A New York state court has granted summary judgment to a Staten Island skating rink in a case where the plaintiff alleged that she was injured in a fall because of a “rut” in the ice surface.
The court ultimately determined specifically that the plaintiff assumed the risk of injury by voluntarily participating in ice skating, especially since she was aware of the rut and nonetheless continued to skate.
During a public skating session, the plaintiff was skating backwards, with her hands behind her back, and allegedly fell due to the presence of a rut in the ice surface, sustaining personal injuries. Prior to the accident, the plaintiff admitted that she observed the rutted and discolored area of ice located on a section of the skating surface when she initially began skating.
Thereafter, the plaintiff commenced a lawsuit against the skating rink alleging that it negligently and carelessly created or had notice that the ice skating rink became dangerous and defective, that it failed to timely use a Zamboni machine to smooth the surface and that it allowed “too many skaters” on the ice at one time for too long a period of time.
The skating rink moved for summary judgment, arguing primarily that the plaintiff assumed a known and obvious risk, negating any duty of care owed to the plaintiff. The skating rink further argued that the ruts in the ice surface constituted an open and obvious condition of which the plaintiff admitted she was aware. To support its defense of assumption of risk, the skating rink relied upon the plaintiff’s testimony that she had a wealth of ice skating experience and that the plaintiff admitted that she observed and complained of the rut, but continued to skate notwithstanding her knowledge of the alleged “condition.”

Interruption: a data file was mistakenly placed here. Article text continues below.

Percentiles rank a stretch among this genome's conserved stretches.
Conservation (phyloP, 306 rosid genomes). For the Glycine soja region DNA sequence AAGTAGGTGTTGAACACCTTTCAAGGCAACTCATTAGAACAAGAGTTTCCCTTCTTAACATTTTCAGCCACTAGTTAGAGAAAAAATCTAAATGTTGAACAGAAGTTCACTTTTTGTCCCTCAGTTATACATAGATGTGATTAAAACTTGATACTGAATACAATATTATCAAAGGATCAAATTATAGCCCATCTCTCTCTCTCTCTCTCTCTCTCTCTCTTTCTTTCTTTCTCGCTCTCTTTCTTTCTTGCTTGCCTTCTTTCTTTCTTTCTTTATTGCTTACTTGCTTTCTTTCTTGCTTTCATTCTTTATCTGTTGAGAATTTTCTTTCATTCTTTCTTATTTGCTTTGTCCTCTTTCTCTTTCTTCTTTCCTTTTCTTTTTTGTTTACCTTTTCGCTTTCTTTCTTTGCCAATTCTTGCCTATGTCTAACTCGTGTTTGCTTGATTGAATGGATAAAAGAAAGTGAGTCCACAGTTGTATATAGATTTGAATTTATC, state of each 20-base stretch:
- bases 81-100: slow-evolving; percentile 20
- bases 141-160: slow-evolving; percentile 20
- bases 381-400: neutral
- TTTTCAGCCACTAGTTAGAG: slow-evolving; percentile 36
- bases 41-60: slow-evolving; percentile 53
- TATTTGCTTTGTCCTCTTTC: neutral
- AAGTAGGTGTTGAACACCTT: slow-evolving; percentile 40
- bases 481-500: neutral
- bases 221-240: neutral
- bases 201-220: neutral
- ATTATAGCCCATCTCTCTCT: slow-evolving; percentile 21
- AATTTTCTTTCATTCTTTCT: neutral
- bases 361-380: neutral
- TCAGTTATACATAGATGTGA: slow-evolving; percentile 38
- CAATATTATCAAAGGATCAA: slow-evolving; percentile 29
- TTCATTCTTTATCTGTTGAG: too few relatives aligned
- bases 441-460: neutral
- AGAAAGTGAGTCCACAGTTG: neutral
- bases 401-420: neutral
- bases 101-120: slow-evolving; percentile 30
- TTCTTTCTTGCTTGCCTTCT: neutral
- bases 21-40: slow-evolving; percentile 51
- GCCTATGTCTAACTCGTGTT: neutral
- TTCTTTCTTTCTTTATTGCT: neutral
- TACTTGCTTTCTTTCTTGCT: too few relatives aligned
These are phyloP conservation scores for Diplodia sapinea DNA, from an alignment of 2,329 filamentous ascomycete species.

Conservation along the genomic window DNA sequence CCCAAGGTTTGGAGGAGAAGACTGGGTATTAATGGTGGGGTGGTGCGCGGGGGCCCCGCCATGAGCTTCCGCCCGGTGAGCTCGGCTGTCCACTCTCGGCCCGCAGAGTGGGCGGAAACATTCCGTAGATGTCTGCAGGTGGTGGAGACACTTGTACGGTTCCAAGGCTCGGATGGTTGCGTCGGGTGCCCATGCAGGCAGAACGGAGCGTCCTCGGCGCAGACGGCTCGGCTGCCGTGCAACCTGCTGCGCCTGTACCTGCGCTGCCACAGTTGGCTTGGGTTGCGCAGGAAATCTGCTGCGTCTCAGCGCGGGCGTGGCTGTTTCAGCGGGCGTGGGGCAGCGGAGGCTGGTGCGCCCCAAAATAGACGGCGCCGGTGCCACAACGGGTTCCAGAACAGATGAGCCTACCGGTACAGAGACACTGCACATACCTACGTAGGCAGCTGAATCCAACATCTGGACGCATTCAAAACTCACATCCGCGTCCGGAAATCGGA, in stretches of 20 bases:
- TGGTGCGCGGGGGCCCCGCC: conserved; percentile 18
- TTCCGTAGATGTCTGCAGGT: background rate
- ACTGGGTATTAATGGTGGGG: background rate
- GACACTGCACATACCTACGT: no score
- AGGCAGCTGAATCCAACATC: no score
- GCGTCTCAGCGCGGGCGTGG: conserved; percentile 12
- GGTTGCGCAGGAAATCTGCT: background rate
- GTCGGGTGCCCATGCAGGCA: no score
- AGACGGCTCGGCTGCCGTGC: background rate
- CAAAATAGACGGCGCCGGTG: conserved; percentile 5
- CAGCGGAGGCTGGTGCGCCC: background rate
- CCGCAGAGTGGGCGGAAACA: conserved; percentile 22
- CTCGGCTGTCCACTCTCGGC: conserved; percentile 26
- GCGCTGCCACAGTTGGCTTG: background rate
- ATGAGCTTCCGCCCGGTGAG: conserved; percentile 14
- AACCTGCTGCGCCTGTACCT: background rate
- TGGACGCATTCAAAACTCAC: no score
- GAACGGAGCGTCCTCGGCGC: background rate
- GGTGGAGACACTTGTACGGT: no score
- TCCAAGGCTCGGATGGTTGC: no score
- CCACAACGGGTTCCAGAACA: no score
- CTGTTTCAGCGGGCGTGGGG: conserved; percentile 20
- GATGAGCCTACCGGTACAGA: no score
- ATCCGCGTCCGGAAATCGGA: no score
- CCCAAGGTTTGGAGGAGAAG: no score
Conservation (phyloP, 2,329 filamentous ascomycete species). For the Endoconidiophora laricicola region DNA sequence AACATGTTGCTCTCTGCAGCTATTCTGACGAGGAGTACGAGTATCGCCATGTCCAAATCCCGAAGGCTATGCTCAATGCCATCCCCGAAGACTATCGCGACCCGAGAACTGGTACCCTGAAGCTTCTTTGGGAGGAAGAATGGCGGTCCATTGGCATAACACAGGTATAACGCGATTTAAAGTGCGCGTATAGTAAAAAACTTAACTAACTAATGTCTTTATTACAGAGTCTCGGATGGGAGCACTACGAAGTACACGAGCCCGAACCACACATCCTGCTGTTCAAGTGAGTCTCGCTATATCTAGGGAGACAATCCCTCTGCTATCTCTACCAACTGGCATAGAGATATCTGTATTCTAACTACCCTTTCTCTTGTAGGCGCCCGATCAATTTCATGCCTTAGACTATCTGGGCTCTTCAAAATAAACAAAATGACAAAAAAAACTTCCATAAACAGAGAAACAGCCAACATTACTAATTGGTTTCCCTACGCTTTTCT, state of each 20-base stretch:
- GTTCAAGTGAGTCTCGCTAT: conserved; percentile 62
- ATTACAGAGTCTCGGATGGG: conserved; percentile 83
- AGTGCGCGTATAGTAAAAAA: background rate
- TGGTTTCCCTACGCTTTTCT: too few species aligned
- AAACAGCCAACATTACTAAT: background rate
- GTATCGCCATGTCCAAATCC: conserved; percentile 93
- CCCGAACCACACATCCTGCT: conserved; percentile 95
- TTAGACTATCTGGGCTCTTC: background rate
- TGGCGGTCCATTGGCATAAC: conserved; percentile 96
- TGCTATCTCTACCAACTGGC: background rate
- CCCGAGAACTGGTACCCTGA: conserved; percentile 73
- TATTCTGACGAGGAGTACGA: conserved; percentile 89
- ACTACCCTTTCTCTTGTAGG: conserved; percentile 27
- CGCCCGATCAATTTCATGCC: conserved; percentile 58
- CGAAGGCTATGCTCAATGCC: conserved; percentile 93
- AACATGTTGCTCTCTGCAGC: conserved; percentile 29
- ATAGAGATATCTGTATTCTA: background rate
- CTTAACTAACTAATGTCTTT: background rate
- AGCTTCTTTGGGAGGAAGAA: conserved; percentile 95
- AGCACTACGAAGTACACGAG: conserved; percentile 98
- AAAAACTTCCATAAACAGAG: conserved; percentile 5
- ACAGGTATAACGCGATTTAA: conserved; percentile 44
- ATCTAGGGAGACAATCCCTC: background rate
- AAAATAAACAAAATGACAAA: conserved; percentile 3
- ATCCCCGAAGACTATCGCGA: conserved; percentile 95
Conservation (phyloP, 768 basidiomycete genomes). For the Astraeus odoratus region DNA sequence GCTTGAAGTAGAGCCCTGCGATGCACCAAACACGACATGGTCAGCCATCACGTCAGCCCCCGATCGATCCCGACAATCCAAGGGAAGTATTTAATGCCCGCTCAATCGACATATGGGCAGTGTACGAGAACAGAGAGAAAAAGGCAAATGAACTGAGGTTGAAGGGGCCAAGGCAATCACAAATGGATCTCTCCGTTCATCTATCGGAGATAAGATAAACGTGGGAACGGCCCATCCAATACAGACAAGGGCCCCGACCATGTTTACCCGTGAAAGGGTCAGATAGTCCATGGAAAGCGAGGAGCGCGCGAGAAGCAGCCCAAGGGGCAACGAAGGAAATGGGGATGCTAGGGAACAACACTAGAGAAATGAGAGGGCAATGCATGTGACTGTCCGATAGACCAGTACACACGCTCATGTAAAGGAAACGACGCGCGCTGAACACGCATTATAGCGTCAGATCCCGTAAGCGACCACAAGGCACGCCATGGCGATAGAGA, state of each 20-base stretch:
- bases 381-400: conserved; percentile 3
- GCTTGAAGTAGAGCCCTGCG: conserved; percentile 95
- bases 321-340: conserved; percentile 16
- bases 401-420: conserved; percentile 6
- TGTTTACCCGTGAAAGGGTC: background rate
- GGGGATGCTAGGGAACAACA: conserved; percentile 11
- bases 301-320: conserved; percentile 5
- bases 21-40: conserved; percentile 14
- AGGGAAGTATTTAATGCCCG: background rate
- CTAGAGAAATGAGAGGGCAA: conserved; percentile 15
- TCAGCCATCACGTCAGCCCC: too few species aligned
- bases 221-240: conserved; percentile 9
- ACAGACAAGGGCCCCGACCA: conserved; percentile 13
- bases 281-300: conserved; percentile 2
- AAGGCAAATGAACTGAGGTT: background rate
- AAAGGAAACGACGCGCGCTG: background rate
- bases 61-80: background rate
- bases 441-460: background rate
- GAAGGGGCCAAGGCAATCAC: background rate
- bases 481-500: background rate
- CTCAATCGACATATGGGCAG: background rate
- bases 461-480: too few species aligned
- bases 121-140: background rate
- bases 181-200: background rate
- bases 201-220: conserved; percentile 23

In opposition, the plaintiff contended that the doctrine of assumption of risk was inapplicable because the rutted surface was a condition that was “over and above” the usual dangers that are inherent in the sport of ice skating and unreasonably increased the risk of injury. The plaintiff also alleged that the absence of skating guards “aggravated” the conditions.
The court determined that the plaintiff, aware of the inherent risks involved in ice skating, assumed the risk of injury by voluntarily participating in the activity. “By engaging in a sport or recreational activity, a participant consents to those commonly appreciated risks which are inherent in and arise out of the nature of the sport and generally flow from such participation.” Morgan v. State of New York, 90 N.Y.2d 471, 685 N.E.2d 202, 662 N.Y.S.2d 421 (1997).
The court held that the “plaintiff was, by her own admission, an experienced ice skater, who continued to skate notwithstanding her actual knowledge of the alleged defects which she essentially characterized as open and obvious.” See Brugnatelli v. County of Westchester, 277 A.D.2d 191, 715 N.Y.S.2d 870 (2d Dep’t 2000) (plaintiff, “an experienced amateur ice hockey player, assumed the risks inherent in the sport, including those risks associated with any open and obvious conditions of the ice surface.”); Stanger v. M & T Pretzel, Inc., 5 A.D.3d 471, 772 N.Y.S.2d 571 (2d Dep’t 2004) (“…plaintiff, an experienced ice skater, voluntarily continued to skate despite the alleged defective condition of the skating rink surface, and thus assumed the risk.”)
Ditieri v. Staten Island Skating Pavilion, Inc; Supreme Court, Richmond County; Index No. 102005/2005; 5/29/07
Carla Varriale and Gregg Scharaga represented Staten Island Skating Pavilion, Inc